It’s like buses: you wait ages and then two come at once! There were two news items from Europe on the BBC webpage today that involved statistics.

Story I: De Berk acquitted of murder

In a story reminiscent of the Sally Clark case in the UK 10y ago, the Netherlandish nurse, Lucy De Berk, was acquitted of killing seven patients. She’d spent 6y in prison after being found guilty, and was dubbed the Angel of Death. The original prosecution had made much of the “probability” that so many suspicious deaths would occur around her if she were innocent as 1/300 million. Of course, this is not the same as the probability she was innocent given all those deaths.  There’s a nice story on Andrew Gelman’s blog describing this in more detail.  I can’t work out what the url for that particular post is, so here‘s the article in the NYT he links to.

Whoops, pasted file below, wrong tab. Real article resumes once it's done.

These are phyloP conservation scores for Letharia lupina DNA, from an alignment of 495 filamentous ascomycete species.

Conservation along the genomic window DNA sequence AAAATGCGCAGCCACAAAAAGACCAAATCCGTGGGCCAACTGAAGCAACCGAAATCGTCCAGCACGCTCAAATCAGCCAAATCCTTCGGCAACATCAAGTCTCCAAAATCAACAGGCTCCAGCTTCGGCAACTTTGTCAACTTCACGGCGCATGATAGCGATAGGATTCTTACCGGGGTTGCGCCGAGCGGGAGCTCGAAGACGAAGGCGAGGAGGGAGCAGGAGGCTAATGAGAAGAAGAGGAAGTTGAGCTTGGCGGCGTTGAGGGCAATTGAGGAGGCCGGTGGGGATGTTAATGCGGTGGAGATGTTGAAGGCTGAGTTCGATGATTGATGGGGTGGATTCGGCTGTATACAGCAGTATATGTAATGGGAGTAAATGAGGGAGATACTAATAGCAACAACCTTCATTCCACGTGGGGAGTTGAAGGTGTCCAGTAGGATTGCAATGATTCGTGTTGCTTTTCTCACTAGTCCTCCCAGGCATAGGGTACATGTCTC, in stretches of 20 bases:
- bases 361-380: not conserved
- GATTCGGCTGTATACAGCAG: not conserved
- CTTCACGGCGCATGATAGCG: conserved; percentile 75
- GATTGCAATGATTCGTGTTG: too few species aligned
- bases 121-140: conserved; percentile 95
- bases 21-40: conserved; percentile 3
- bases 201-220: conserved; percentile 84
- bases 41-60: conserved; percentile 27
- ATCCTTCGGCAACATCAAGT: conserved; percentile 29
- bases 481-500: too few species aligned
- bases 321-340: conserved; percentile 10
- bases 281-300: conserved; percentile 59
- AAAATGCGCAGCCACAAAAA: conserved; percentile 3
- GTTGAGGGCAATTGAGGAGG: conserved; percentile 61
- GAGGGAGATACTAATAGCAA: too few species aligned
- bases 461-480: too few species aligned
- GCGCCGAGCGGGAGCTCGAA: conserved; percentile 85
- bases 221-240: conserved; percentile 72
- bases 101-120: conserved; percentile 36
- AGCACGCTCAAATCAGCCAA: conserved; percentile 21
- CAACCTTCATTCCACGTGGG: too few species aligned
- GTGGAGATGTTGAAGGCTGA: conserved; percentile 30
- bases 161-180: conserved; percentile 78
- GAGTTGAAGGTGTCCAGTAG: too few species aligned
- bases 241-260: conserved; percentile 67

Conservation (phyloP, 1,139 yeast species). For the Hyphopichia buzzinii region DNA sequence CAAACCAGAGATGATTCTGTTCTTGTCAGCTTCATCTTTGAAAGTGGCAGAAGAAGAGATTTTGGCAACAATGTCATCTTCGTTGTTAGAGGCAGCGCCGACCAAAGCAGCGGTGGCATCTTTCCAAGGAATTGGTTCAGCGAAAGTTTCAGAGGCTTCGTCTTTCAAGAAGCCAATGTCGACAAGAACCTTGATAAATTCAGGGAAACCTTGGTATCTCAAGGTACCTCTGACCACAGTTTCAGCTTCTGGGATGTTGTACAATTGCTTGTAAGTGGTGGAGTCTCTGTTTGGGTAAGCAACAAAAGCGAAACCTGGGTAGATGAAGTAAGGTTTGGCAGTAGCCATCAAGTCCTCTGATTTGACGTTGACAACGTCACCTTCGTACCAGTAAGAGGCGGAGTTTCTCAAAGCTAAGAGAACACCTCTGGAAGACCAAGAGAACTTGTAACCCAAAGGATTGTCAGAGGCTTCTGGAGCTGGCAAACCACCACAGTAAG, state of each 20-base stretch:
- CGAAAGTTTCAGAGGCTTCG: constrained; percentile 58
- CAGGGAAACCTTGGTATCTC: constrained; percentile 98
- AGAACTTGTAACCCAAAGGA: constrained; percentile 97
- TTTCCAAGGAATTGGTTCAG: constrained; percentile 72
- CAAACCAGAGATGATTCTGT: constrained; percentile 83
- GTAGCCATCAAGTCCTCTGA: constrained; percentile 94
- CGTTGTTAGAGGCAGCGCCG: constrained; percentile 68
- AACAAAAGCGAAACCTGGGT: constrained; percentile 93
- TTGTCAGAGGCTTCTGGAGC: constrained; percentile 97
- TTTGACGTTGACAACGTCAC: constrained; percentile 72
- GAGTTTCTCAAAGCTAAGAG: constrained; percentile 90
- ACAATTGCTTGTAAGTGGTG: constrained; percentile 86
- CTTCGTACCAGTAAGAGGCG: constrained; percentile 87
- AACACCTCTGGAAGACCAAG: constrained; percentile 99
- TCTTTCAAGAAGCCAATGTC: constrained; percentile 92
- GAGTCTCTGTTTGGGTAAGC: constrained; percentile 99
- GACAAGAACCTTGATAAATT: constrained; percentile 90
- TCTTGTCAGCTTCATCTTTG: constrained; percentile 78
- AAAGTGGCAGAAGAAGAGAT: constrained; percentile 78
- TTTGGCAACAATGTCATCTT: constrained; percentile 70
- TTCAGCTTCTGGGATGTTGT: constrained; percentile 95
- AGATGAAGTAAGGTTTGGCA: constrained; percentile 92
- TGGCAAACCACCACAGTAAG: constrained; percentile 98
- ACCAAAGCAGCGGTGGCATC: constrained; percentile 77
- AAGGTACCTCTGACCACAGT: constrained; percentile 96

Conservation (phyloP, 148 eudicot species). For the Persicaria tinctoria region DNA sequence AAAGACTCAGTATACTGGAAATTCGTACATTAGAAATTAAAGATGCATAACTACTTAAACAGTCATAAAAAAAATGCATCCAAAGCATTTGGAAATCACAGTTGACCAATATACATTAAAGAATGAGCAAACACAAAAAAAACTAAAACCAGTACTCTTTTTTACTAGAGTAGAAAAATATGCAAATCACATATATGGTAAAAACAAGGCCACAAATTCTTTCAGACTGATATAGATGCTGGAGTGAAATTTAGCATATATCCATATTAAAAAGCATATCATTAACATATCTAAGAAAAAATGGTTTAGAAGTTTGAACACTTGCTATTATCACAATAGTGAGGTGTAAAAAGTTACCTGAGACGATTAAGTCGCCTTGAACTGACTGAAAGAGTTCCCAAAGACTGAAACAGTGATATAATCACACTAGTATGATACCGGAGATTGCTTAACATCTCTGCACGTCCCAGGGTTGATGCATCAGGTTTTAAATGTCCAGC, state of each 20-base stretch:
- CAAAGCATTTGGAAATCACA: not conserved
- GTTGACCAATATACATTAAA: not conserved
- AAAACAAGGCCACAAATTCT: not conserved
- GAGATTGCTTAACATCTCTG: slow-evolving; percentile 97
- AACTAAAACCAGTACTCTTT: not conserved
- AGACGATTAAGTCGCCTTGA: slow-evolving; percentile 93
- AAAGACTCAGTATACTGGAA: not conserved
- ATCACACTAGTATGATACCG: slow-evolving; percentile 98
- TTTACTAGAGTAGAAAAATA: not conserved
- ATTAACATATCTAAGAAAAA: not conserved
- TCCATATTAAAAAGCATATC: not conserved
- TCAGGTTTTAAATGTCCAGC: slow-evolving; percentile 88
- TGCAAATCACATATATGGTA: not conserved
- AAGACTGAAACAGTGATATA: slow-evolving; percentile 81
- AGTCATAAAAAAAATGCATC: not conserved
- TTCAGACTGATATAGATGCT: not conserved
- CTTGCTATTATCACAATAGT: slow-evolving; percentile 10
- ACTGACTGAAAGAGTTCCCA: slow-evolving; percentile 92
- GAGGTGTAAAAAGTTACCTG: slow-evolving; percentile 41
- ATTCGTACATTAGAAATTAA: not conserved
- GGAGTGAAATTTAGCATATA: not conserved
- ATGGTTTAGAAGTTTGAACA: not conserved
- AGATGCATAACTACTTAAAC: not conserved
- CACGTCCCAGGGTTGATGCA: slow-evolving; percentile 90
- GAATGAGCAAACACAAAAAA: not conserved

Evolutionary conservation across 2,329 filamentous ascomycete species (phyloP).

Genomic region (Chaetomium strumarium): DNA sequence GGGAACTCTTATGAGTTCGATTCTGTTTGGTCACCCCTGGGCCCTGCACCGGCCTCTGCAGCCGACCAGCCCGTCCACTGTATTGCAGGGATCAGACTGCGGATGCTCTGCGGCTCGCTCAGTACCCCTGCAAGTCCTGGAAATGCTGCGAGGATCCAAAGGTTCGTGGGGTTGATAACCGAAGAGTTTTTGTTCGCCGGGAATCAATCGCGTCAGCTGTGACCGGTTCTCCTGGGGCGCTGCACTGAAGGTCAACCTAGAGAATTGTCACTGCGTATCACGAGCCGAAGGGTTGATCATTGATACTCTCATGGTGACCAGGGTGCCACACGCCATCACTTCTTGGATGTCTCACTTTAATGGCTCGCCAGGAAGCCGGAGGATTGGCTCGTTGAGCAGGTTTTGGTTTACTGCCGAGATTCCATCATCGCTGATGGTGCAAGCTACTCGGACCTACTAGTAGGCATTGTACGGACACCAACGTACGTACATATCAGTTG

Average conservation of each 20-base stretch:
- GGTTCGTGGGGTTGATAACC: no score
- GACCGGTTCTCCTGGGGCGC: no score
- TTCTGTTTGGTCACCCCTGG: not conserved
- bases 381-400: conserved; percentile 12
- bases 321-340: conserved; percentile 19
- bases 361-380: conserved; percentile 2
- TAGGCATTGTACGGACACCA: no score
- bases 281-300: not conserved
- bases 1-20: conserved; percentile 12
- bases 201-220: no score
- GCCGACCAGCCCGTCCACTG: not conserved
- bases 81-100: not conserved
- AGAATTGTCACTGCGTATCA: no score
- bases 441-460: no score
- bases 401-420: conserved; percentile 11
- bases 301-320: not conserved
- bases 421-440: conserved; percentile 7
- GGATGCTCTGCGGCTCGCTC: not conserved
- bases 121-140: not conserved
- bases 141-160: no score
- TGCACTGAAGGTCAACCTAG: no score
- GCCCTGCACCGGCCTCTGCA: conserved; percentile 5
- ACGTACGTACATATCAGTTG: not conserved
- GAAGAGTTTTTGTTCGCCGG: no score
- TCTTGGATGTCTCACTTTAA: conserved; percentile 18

Let’s hope things work out for De Berk better than they did for Sally Clark, who died a few years ago from alcohol poisoning.

Story II: “Useful for climatologists to work with statisticians in future”

After climategate, namely the hacking and subsequent leaking of emails relating to how the University of East Anglia climatic research unit created its predictions of future climate, an independent panel was set up to investigate. The president of the RSS, David Hand, was one member of the panel.  They concluded:

We cannot help remarking that it is very surprising that research in an area that depends so heavily on statistical methods has not been carried out in close collaboration with professional statisticians.

The beeb quote Prof Hand as saying the CRU had been “a little naïve” in not working more closely with statisticians.